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St. Mary's College of Maryland - Facilities

Seen one tennis court, seen ’em all, right?

Wrong. If that were the case, St. Mary’s wouldn’t have spent $400,000 to make the new Somerset Tennis Complex a cut above.

The complex, which opened for play on March 9, 2001, includes six courts painted with a water-resistant acrylic base coat and two finish coats.

The courts are arranged in three groups of two, with walkways in between and separate fencing for each group. The drop-down fencing — high at each end, belt-level on the sides — allows for easy spectator viewing and does away with that caged look.

"It opens up the courts, so the fencing is not so overwhelming, the way it is when you have a 12-foot fence all around the perimeter," said Larry Hartwick, the capital projects manager at St. Mary’s.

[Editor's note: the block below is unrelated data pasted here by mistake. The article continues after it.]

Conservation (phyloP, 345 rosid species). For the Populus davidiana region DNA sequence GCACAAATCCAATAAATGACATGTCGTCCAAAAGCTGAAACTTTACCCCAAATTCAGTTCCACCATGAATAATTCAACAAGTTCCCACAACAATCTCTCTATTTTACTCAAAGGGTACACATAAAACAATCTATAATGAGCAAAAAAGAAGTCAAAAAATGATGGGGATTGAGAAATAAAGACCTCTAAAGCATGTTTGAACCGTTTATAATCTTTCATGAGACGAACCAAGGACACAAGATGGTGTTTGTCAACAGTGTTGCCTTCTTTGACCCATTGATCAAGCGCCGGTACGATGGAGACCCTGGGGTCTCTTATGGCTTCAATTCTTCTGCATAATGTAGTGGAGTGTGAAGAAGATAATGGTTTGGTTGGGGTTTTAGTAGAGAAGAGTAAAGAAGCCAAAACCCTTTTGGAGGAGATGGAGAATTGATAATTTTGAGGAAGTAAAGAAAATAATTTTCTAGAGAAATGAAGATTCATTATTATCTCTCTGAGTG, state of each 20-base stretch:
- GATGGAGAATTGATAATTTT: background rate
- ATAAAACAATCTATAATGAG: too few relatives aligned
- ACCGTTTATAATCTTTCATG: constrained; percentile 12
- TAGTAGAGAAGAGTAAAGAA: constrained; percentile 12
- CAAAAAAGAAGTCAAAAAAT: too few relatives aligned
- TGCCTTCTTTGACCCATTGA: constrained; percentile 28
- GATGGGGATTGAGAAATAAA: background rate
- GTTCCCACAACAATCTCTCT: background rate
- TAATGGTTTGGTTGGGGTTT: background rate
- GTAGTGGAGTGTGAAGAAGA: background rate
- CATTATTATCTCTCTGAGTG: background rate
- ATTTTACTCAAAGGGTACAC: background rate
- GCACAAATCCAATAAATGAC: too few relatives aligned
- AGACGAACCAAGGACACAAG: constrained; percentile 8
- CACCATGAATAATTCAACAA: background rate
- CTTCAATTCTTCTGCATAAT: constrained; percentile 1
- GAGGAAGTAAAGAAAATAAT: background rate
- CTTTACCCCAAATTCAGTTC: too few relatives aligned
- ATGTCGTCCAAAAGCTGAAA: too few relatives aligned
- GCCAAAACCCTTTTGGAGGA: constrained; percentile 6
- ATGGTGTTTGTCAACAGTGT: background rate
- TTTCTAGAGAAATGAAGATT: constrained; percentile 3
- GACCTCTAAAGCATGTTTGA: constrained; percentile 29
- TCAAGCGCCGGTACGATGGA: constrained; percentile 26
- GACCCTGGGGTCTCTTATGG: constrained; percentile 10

On the courts themselves, the concern is more with 12-inch puddles than with 12-foot fencing. At St. Mary’s they’ve become a rare sight.

"A lot of people take tennis courts for granted," Hartwick declared, "but they need to be laid out with a minimum grade, so you don’t get ponding and things like that. They have a tolerance of only one-eighth of an inch per 10 feet.

"Our new courts are the first time I’ve seen it done really well. We told the contractor that we absolutely wouldn’t accept anything less the the specified tolerance, and they got the message. We were there to make sure everything went right, and they did a great job."

The new courts will co-exist for a time with six older courts a short distance away, built in 1971. Eventually the older courts will give way to the Somerset Gym expansion.

For the record, St. Mary’s junior Brad Nowicki served the first ball in competition at the new complex as the Seahawks edged Randolph-Macon 4-3 on March 9, 2001. In the first match to begin and the first to end, Nowicki teamed with senior Andy Beliveau to win their No. 1 doubles match 8-4 over Eric Ancarrow and Coleman Adams